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Thursday, May 25, 2006

Thoughts on War is a Racket...




Smedley Butler’s “War is a Racket” was published in 1935. It is a damning visceral attack on what Dwight D. Eisenhower termed the Military Industrial Complex. Mr. Butler’s observations rang frighteningly true when they were published in 1935, we would do well to heed his message as we enter our own dark imperial age.


Those who profit from war must go to war. That is, the various elites (banking, business, government) will be the first human wave in any conflict. War would quickly become an antiquated notion best left for the history books. The question of going to war when “you” have to bleed and die for your country makes the entire idea of war much less enticing.

This is not an unpatriotic proposition. If people can make obscene profits in the conduct the business of war why should they not personally feed the bloody gaping maw that war is? Why do the poor have the seemingly exclusive right to die for their country? Bankers, beggars… both qualify as “boots on the ground” and both bleed and die the same way.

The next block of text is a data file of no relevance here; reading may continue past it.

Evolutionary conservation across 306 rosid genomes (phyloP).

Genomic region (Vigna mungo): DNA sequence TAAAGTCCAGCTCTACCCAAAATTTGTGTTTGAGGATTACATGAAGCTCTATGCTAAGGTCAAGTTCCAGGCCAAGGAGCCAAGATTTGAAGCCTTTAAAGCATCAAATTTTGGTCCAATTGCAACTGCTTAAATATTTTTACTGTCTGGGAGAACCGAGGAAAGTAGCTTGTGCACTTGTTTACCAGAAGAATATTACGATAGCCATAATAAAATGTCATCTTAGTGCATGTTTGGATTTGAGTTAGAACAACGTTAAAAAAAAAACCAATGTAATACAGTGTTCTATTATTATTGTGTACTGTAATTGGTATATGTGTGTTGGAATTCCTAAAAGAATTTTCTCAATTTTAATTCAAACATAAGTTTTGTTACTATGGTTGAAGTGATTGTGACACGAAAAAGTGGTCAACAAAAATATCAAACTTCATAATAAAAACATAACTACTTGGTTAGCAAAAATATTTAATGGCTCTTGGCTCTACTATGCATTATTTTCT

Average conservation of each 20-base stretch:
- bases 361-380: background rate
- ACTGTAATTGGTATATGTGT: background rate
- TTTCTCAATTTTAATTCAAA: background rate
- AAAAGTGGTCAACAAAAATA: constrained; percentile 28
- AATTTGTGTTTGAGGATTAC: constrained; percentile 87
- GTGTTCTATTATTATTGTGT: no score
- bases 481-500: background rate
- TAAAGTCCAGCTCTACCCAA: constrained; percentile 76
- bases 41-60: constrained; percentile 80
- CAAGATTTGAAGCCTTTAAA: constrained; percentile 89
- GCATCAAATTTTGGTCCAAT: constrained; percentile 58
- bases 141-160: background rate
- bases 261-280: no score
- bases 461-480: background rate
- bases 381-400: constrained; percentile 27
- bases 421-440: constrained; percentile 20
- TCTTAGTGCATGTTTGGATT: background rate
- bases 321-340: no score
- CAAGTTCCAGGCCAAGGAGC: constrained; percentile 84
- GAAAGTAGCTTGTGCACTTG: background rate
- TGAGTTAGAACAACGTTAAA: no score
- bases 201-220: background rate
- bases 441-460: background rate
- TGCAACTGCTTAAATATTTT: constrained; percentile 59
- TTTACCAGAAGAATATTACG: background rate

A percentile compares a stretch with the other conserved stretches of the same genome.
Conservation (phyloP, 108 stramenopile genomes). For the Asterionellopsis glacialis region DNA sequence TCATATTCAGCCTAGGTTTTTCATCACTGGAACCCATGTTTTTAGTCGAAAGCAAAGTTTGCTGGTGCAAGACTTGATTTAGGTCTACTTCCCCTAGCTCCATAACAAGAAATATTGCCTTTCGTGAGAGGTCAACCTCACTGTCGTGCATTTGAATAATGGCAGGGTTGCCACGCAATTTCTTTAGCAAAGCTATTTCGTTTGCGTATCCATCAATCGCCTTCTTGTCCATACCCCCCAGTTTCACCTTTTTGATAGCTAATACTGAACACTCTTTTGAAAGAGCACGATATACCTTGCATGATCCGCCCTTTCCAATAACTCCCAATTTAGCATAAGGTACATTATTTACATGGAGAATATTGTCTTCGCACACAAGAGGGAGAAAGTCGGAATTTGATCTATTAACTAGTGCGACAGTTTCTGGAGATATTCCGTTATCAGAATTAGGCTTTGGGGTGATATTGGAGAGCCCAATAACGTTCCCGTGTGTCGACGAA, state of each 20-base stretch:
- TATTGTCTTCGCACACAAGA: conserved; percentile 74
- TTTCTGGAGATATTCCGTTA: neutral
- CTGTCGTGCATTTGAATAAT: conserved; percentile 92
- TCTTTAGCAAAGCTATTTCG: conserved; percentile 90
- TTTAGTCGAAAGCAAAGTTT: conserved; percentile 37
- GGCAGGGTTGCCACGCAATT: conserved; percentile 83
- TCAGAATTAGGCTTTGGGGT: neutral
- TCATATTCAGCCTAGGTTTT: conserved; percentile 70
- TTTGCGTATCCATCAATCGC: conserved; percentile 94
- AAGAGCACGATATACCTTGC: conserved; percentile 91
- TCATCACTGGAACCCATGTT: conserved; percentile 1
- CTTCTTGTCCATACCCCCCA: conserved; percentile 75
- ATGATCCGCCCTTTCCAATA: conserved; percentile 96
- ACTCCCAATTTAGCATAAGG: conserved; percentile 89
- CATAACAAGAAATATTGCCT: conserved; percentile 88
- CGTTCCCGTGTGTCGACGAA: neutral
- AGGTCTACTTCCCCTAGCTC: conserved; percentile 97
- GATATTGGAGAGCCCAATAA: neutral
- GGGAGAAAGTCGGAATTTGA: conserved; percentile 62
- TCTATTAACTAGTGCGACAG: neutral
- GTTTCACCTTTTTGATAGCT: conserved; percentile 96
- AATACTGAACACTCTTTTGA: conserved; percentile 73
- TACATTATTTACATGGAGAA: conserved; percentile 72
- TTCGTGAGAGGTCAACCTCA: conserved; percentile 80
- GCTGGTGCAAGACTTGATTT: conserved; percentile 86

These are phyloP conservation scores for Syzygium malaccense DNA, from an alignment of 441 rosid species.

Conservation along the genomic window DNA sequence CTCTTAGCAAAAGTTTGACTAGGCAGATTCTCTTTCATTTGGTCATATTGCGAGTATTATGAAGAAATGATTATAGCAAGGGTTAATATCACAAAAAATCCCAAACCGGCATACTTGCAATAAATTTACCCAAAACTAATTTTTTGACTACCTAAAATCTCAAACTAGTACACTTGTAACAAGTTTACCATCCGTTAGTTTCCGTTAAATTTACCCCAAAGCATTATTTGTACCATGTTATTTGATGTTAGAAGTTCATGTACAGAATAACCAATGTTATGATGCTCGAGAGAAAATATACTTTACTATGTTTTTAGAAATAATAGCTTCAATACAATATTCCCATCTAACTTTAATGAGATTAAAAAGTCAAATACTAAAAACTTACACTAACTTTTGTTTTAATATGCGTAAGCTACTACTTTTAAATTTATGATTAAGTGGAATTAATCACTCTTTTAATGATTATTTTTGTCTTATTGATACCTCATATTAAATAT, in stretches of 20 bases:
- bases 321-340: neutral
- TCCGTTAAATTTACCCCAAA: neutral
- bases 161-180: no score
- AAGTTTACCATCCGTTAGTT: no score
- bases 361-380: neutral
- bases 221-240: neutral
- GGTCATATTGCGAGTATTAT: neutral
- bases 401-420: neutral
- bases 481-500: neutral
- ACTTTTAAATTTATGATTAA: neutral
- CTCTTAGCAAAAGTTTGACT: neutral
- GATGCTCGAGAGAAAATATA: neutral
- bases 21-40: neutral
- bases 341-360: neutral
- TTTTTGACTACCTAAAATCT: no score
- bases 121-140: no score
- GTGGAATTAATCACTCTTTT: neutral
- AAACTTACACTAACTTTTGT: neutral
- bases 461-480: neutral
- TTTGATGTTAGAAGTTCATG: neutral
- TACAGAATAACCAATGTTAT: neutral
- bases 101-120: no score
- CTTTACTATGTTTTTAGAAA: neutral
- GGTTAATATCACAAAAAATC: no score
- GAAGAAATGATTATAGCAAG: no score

War is viciously egalitarian; it takes the young, the old, the rich, the poor. It is our distorted social system of values that makes the prospect of going to war so inviting. The haughty, insular elite makes the profit while the poor are summarily consigned to their graves. Are the poor particularly in tune with defending democracy? Is the elite sector of society particularly unpatriotic because of their decidedly hands-off attitude towards participating in war?

The rhetoric of the privileged is tempered with the assurance that their blood will not be gracing the field of battle. Coupled with the profitability of war, the lack of personal responsibility allows societies such as ours to rush too quickly into misguided (often Imperial) ventures that are intrinsically immoral and unjust.

I propose as Mr. Butler did in ‘War is a Racket’ (highly recommended reading) that we allow the privileged in our society first blush at the horrors of war. Butler’s second suggestion is that the people that are directly involved in war would have the right to vote whether they shall bear arms and participate in the war in question. As Canada has a standing professional army I am hesitant to forecast how they would vote. The level of conditioning and indoctrination involved in breaking the empathic bonds we have to the rest of humanity is significant. It would be my hope that they could reconnect with their humanity and base their decision on the facts of the situation, while looking past the inevitable propaganda and the dehumanizing aspects of their training.

Between these two anti-war methodologies I would be willing to be a large sum that Canada would only engage in war in the most dire of circumstances, as it should be.

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